A few weeks ago some national grocery chains were being applauded for raising the wages of frontline workers who were considered heroes for their work during the COVID-19 pandemic.
Now, those same retailers are being sharply criticized for deciding to roll back those wages while the pandemic continues to take its toll on people’s health and on the economy.
Companies like Metro, Empire, and Loblaw have ended the $2 per hour premium pay for front-line workers.
Suzanne Sears, President of Best Retail Careers International, said there are two perceptions to the issue. First, the businesses themselves feel they gave a lot — more than was required.
“There’s the perception of the staff who feel like previously they were zeroes, then they went to heroes, now they’re back to being zeroes. There’s an emotional reaction,” said Sears, who is retained primarily by retailers for private searches to fill roles from the Executive to Sales Clerk level. “Two dollars an hour is not a huge amount of money to make. It doesn’t make a huge difference in your life but it is a sign of respect and appreciation.
“I think the way the staffing is feeling about it is that you told us this virus was so bad and so deadly we needed to shut down the entire country but we continued to go to work for you and some of us died for you and you gave us $2 an hour more. But nobody’s saying that it’s over. They’re just saying that it’s slightly better than it was. So now we’ll absorb the same amount of work, same risks.”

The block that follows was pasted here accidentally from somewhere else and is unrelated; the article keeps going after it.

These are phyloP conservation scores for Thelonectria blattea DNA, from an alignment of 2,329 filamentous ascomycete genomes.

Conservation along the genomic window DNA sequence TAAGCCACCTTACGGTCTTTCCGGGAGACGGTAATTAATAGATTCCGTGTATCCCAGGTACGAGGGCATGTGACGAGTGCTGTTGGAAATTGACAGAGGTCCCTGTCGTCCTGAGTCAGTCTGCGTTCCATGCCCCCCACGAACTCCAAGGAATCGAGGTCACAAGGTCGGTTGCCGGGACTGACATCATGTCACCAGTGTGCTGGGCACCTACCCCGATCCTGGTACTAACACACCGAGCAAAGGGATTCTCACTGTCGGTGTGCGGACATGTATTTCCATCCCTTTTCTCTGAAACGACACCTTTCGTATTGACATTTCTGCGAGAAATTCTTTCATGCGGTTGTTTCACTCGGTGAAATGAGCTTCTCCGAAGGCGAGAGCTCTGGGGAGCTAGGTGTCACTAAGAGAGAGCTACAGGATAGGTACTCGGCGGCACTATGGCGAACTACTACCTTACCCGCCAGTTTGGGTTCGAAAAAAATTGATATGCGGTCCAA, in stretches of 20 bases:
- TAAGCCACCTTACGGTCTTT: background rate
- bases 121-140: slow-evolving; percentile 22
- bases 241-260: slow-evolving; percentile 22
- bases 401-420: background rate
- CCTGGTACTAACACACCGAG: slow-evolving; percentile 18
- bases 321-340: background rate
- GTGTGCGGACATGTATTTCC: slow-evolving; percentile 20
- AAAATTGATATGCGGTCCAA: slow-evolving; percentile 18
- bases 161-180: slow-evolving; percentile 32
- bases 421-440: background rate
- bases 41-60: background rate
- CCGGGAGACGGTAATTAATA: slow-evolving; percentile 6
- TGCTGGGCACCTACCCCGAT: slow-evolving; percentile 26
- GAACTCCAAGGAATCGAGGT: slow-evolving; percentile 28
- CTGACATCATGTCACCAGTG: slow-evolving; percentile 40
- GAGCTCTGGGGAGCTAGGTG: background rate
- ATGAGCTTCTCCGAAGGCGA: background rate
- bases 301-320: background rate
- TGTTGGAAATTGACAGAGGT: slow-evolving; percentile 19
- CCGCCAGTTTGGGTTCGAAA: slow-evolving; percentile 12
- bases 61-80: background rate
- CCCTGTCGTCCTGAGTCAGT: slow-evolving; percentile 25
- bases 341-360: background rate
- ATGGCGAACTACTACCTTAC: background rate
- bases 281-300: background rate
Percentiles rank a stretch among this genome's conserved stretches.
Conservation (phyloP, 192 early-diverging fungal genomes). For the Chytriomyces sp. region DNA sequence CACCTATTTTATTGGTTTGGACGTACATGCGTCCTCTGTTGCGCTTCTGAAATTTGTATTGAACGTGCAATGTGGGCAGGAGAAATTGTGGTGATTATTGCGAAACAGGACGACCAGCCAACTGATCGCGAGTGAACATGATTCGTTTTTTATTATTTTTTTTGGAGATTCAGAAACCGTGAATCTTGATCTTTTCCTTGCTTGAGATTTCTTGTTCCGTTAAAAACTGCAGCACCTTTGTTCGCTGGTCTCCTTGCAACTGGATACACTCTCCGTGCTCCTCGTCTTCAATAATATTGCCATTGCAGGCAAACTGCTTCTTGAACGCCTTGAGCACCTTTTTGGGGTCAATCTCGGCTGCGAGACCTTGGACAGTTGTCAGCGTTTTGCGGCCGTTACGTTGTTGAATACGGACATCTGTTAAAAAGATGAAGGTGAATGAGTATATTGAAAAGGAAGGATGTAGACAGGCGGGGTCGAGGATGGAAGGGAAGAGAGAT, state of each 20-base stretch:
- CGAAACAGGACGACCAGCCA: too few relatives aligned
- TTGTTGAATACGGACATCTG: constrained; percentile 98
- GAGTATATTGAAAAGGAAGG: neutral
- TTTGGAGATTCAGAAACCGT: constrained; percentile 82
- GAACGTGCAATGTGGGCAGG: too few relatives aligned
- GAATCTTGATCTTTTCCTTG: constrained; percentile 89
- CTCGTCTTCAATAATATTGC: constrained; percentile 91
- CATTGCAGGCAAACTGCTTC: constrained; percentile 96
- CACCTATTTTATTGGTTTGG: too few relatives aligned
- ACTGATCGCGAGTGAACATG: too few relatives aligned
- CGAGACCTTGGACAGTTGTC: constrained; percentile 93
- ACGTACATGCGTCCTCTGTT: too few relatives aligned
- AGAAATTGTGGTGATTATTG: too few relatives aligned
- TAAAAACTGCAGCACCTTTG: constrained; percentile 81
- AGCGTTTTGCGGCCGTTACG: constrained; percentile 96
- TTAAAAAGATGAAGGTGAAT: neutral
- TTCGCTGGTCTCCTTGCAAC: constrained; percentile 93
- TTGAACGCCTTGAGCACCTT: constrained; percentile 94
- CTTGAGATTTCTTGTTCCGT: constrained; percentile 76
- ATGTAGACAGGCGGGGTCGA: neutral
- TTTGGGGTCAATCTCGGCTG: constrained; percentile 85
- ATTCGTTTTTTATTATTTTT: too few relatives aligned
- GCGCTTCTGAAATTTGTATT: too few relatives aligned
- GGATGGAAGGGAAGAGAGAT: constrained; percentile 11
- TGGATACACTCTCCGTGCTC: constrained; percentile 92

She said it’s more about the acknowledgement being withdrawn for their efforts. From a purely practical point of view, there’s not a grocery store or big box store that has lost money during the present crisis because they paid more for their staff. The amount came off of pure profit, said Sears.
“So if you can pay it why don’t you pay it,” she added.
Sylvain Charlebois, Professor, Food Distribution and Policy, Faculties of Management and Agriculture, Dalhousie University, said he can certainly understand why the businesses are rolling back premium pay.